WWE taking their Facebook pages down, taking their merch down, and removing them from a show intro reeks of petty. Corey Graves’ comments, which seemed unnecessary, and Michael Cole’s claiming the women disappointed fans also seem like an attempt to spin the situation as two Black women being “extra”. With the statements and comments, WWE is saying: two Black women are the issue and we have to let everyone know they are at fault. It lacks tact.
Many mentioned Banks leaving before, as if she didn’t address needing a mental health break. According to many close to her, Naomi is one of the most unproblematic people in wrestling. She does what she was told, even with problematic storylines, like her feud with Sonya Deville, that had no payoff for her. She has been overlooked many times as if she wasn’t athletic and talented. She hasn’t been treated like the star that she is.
Sasha Banks is a woman who has shined outside of wrestling. One would think anyone would try to understand the point of view that the WWE Women’s Tag Team titles are also important and should be treated as such. The reaction from some of the fans and the response from WWE has been disgusting, and it leaves a bad taste in my mouth. Black women are allowed to express their discontent about things in their lives, which also include the jobs we work in.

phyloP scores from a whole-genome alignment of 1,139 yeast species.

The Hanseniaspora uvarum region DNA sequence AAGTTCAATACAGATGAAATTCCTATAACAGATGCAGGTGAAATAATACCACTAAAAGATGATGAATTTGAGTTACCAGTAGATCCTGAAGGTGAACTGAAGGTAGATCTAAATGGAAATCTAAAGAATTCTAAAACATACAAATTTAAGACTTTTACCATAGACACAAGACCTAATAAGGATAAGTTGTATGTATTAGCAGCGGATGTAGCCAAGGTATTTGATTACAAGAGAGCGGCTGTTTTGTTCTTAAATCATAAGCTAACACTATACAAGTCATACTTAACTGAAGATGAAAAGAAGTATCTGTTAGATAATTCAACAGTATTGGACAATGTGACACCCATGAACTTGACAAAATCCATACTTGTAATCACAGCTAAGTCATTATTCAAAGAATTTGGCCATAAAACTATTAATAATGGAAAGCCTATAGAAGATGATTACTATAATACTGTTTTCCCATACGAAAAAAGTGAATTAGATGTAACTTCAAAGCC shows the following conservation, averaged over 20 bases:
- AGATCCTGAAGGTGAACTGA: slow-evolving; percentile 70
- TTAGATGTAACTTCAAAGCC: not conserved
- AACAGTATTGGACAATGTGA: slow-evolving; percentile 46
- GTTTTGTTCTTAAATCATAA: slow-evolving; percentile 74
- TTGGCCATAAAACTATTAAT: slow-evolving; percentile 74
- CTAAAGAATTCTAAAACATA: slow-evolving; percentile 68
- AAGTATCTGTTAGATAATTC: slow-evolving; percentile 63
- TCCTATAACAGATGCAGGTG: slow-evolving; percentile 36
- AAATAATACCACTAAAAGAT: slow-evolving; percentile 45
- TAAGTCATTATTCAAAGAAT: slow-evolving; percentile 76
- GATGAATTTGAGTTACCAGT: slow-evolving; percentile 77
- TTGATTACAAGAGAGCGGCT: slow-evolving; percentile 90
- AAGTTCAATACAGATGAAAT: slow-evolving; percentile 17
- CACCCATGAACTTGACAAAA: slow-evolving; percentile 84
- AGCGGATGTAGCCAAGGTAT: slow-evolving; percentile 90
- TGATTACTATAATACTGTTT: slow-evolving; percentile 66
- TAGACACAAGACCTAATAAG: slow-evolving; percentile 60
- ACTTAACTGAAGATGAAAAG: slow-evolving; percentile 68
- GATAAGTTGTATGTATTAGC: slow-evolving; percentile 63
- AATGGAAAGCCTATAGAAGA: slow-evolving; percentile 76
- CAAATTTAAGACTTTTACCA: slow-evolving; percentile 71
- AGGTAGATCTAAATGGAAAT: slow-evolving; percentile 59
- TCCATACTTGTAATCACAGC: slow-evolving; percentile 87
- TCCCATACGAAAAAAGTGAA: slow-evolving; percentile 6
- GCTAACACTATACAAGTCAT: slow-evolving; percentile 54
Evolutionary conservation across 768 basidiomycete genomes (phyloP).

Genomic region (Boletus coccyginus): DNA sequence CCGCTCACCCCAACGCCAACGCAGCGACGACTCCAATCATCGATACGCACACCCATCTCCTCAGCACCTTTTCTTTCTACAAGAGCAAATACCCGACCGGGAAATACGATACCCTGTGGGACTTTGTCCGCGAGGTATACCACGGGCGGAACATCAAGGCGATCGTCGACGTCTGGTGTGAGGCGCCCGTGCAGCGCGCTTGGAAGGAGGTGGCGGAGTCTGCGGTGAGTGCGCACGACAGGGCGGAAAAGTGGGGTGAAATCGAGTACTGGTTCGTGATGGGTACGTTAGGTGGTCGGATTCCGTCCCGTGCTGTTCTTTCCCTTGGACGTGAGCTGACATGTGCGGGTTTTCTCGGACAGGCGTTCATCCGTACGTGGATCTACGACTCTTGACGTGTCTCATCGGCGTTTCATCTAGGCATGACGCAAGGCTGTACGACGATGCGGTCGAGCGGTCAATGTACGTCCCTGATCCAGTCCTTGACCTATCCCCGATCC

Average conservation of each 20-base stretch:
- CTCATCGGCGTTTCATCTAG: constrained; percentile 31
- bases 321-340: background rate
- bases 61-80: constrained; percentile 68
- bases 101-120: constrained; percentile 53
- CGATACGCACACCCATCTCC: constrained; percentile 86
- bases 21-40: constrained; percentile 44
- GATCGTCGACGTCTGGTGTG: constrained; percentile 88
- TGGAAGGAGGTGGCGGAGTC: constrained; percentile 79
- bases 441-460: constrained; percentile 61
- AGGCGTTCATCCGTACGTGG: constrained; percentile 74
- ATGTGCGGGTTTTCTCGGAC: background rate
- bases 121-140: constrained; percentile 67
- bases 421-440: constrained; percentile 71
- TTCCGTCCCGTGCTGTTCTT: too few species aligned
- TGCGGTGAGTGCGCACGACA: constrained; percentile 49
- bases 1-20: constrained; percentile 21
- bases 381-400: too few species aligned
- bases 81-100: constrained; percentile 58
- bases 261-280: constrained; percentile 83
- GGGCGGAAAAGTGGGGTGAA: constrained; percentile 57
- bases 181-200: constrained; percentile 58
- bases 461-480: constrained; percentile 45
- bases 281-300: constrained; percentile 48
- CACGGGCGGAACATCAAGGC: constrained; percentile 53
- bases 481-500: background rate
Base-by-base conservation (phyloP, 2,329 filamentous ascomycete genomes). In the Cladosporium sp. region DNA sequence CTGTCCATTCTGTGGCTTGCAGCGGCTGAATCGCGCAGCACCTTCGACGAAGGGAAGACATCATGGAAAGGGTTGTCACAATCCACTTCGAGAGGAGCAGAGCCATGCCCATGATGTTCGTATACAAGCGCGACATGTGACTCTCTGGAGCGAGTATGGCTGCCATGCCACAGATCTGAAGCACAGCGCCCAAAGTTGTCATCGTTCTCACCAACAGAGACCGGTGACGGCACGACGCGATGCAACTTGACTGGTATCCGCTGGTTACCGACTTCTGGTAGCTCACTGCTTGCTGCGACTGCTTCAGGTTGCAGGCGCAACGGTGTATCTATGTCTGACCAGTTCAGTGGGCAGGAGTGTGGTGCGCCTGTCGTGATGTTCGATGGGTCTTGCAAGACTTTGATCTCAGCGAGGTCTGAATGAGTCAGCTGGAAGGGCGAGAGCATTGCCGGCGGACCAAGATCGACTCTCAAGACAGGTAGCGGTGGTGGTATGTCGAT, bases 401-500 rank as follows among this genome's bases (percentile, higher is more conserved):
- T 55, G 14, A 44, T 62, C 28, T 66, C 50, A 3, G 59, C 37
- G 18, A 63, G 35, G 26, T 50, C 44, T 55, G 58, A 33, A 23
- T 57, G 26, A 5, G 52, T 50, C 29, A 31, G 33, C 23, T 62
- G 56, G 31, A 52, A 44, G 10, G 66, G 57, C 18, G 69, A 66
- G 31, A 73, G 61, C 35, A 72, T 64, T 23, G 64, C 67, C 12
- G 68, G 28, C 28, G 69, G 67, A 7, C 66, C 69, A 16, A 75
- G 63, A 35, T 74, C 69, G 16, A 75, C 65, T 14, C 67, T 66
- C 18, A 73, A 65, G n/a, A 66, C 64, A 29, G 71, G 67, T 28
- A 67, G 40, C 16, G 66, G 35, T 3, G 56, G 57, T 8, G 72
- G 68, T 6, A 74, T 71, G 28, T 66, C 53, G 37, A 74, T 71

All the implications behind the narrative of never speaking out against the issues we face in the workplace and various areas of life affects Black women more than you know. It is dangerous to our own well-being and mental health. We are looked at as always being the strong ones, and can tolerate a lot with no problems, and that in itself is unacceptable. We do feel frustration, anger, pain and disappointment. We can do so without being the villain as society would have you believe.
If and when Sasha Banks and Naomi decide to speak about it, I hope that they can do so without some areas of social media being disrespectful. If this also leads to both women leaving WWE, I feel they both will thrive outside of the company.
I hope with this incident, the wrestling community, and other communities, understand how the rhetoric of smiling and keeping our feelings inside is detrimental to Black women in various industries. Regardless, I stand with Sasha Banks and Naomi.
Katrina Blake is an author, host, interviewer and media correspondent working with organizations like Women’s Wrestling Talk, We Are Wrestling, Battle Club Pro, INVICTUS Wrestling, Shooting the Sports Ish, Sports Obsessive and Horror Obsessive.
You can follow Katrina on Twitter @InKatW3Trust.